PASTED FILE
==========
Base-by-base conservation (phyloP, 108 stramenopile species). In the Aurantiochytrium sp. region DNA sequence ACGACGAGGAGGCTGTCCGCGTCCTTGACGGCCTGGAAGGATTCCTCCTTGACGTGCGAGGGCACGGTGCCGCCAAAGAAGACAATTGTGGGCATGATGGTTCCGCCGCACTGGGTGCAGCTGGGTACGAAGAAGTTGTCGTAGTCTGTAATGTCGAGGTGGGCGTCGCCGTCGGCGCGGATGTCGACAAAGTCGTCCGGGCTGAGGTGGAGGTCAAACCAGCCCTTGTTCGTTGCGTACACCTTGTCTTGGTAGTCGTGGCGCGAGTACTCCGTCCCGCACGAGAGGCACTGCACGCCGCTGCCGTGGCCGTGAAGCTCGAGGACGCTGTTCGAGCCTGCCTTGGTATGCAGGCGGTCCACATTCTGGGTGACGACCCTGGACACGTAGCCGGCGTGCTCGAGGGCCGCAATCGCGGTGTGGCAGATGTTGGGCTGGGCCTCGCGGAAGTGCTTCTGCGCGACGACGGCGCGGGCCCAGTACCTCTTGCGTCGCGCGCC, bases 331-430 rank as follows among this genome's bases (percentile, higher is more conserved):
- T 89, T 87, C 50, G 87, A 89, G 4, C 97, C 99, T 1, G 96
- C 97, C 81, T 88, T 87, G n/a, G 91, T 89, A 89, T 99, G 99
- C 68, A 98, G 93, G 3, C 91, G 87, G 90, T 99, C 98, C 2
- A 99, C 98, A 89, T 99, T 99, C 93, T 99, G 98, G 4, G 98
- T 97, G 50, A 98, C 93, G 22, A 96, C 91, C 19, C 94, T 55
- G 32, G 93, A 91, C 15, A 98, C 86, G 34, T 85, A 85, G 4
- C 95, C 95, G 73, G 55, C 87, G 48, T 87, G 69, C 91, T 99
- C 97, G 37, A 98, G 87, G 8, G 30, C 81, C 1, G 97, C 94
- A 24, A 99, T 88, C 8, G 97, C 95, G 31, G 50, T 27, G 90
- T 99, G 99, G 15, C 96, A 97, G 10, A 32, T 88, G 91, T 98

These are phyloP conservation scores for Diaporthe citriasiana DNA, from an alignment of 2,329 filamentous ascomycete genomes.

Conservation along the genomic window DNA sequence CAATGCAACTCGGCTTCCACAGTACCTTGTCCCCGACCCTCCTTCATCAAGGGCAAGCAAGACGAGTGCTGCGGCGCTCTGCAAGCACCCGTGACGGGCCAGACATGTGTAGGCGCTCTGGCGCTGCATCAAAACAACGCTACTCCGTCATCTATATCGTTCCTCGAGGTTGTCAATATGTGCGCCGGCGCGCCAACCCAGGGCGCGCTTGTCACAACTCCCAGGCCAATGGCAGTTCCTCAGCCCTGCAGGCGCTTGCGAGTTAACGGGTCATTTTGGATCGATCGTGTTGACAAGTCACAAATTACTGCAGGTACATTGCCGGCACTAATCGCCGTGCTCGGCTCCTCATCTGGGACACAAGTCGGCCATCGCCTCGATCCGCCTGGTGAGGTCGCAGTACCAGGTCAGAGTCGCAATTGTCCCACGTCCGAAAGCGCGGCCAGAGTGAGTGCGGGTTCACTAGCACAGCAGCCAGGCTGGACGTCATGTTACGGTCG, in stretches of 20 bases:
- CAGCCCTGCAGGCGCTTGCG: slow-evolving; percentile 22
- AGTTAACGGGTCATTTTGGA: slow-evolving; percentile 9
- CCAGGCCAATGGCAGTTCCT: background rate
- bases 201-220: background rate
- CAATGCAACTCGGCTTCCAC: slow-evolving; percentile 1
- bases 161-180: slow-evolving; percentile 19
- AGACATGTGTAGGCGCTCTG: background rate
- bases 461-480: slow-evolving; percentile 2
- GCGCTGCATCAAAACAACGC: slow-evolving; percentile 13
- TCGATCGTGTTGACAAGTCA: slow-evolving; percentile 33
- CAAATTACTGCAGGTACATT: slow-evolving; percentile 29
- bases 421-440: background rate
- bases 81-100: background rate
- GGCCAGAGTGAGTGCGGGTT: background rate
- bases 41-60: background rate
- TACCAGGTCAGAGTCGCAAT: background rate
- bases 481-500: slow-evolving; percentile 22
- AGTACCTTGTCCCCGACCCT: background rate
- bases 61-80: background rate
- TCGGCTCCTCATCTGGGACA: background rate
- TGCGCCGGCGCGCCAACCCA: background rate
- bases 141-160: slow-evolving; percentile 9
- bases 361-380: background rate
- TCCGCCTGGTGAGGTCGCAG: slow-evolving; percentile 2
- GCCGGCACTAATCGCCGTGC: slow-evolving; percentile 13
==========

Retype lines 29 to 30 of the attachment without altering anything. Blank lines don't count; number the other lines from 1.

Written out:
- TACCAGGTCAGAGTCGCAAT: background rate
- bases 481-500: slow-evolving; percentile 22